In an unexpected way, I believe my time in Chile helped me to appreciate the potential meaning of Shostakovich's work as a kind of universal protest against totalitarianism. In July, I heard the Orquesta Sinfónica de Chile perform Shostakovich's Symphony No. 5 under the direction of Michal Nesterowicz, an up-and-coming young conductor from Poland. In a newspaper interview published in the Santiago daily La Tercera a couple of days before the concert, Nesterowicz explained that he regards Shostakovich's 5th as an expression of the struggle for freedom. Though Nesterowicz didn't say so explicitly, it's easy to imagine that his understanding of the work owes something to his own experience of life under a Communist government in his own country.

After reading Nesterowicz's words, I began to wonder whether a Chilean audience would hear echoes of their own national experience as they listened to Shostakovich's Symphony No. 5. During the seventeen-year rule of General Augusto Pinochet, many Chileans suffered human rights abuses ranging from imprisonment without trial and summary execution to official censorship and forced exile. Though Chile has successfully completed the political transition to democracy, the country is still coming to terms with the cultural and social legacy of the Pinochet years. While acknowledging the great differences between the historical experience of Chileans under Pinochet and Russians (and others) under Soviet rule, I still get the sense that the music of Shostakovich has something important to say in both contexts. I probably ought to do a bit more thinking about this issue, and I'm sure I'll have the chance after my copy of the CSO/Haitink version of Shostakovich's 4th arrives in the mail. AMDG.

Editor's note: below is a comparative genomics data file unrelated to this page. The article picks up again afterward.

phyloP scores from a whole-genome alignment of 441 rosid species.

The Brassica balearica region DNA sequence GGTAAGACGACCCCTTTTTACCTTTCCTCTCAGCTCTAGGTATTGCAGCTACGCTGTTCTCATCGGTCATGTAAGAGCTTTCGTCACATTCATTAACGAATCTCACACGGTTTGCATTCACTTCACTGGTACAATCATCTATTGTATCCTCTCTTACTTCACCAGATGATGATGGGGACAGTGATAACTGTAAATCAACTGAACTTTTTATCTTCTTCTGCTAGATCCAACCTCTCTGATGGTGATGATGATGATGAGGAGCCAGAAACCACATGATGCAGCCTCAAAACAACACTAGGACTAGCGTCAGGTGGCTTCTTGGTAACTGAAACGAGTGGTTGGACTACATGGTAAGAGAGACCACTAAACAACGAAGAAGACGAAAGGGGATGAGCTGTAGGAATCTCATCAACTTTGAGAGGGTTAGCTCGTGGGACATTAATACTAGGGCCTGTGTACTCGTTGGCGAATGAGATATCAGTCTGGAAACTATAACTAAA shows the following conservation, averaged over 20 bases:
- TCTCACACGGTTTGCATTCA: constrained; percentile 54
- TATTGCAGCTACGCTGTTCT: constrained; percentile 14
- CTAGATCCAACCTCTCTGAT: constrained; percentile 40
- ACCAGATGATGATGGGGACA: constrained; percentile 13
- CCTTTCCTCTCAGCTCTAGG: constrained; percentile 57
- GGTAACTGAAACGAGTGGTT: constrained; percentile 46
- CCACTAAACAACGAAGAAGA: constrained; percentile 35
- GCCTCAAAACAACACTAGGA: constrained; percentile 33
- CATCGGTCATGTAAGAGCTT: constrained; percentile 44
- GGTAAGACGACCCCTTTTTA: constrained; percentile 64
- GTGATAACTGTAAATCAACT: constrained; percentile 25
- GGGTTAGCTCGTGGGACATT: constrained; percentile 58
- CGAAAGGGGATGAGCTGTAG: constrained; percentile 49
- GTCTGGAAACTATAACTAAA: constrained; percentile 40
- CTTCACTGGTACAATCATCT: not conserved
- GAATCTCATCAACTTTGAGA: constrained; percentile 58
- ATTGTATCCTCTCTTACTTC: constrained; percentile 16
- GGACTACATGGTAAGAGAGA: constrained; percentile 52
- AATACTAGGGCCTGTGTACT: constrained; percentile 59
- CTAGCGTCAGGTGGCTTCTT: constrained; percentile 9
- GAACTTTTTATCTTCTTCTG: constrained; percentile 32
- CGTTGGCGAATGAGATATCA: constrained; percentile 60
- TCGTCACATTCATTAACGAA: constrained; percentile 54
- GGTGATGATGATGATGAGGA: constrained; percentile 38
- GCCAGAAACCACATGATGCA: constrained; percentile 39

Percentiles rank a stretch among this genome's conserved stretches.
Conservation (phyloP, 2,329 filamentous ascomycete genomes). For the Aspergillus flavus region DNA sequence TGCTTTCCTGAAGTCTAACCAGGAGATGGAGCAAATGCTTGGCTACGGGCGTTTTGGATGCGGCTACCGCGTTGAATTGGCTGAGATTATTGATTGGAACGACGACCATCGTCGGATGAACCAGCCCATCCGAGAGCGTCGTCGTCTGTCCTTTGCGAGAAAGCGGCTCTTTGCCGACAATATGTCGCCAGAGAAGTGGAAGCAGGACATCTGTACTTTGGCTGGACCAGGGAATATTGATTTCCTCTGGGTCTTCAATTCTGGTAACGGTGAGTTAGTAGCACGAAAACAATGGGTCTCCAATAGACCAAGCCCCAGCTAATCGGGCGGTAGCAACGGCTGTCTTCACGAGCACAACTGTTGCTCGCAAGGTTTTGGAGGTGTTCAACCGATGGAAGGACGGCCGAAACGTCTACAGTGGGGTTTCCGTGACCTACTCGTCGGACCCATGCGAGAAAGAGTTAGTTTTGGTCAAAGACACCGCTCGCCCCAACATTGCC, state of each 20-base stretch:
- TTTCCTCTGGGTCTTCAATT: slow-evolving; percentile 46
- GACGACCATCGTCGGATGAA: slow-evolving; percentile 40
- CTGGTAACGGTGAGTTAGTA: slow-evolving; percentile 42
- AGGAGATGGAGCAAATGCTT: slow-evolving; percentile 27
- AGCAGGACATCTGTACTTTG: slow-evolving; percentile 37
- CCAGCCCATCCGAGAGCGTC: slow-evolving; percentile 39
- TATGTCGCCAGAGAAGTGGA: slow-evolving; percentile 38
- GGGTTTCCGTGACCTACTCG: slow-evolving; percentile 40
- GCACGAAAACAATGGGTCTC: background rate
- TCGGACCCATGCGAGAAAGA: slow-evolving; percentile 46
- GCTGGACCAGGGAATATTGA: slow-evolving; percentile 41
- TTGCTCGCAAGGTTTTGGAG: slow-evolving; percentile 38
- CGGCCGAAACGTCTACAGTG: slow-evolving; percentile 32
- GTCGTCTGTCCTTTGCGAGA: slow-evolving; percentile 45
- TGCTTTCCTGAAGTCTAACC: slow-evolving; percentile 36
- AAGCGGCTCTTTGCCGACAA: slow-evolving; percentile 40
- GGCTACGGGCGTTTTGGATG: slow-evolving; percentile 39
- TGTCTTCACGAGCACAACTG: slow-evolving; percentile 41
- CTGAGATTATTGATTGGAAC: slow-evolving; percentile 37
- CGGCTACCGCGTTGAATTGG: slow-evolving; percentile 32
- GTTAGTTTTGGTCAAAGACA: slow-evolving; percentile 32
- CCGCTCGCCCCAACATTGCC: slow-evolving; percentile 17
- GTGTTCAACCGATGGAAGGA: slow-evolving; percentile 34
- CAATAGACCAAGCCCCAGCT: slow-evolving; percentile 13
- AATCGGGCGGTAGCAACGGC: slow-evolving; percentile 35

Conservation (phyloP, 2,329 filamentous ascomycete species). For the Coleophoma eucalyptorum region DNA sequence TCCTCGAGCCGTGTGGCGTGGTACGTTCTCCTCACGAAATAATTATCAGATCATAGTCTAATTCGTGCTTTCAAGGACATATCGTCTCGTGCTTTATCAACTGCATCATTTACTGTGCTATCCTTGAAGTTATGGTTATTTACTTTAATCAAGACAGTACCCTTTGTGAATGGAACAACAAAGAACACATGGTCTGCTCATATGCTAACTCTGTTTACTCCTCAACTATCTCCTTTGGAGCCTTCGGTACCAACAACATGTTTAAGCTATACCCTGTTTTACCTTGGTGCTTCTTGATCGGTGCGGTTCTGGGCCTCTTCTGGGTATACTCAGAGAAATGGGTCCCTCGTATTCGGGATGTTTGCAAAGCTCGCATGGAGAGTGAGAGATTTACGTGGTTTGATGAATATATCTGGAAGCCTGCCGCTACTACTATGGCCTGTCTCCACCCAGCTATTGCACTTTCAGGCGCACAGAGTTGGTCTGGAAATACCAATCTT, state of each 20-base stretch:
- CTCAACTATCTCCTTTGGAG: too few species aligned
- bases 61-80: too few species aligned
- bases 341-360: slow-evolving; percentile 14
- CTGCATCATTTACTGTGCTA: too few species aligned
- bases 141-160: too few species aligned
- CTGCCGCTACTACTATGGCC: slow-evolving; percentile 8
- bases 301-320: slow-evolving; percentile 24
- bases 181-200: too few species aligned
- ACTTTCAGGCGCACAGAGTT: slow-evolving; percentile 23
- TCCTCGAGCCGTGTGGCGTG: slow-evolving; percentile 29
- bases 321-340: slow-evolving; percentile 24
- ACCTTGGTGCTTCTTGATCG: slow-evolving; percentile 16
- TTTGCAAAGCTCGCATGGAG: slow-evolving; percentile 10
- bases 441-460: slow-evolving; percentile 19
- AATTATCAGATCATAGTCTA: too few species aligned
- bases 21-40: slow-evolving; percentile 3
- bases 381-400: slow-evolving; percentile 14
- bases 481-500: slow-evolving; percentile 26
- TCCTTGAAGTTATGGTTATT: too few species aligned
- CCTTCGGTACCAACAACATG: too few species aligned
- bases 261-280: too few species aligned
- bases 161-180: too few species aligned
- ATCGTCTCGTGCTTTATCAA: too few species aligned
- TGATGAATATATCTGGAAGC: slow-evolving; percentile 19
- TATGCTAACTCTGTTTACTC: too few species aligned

1 Comments:

At 9/21/2008 7:07 AM, Blogger Laura Brown said...

I heard Haitink and the CSO playing Shosty 4 at the Proms in London a couple of weeks ago -- magnificent.

While Shostakovich certainly wasn't as outspoken as Rostropovich, he did join other Soviet intellectuals in calling for the release of certain artists arrested for political reasons, most notably the poet Joseph Brodsky.

Very interesting reading about your experiences in Chile -- my aunt's former husband was held prisoner in the National Stadium under Pinochet, and eventually found refuge in the U.S. (though he's since returned). My cousin and his family still visit Chile regularly.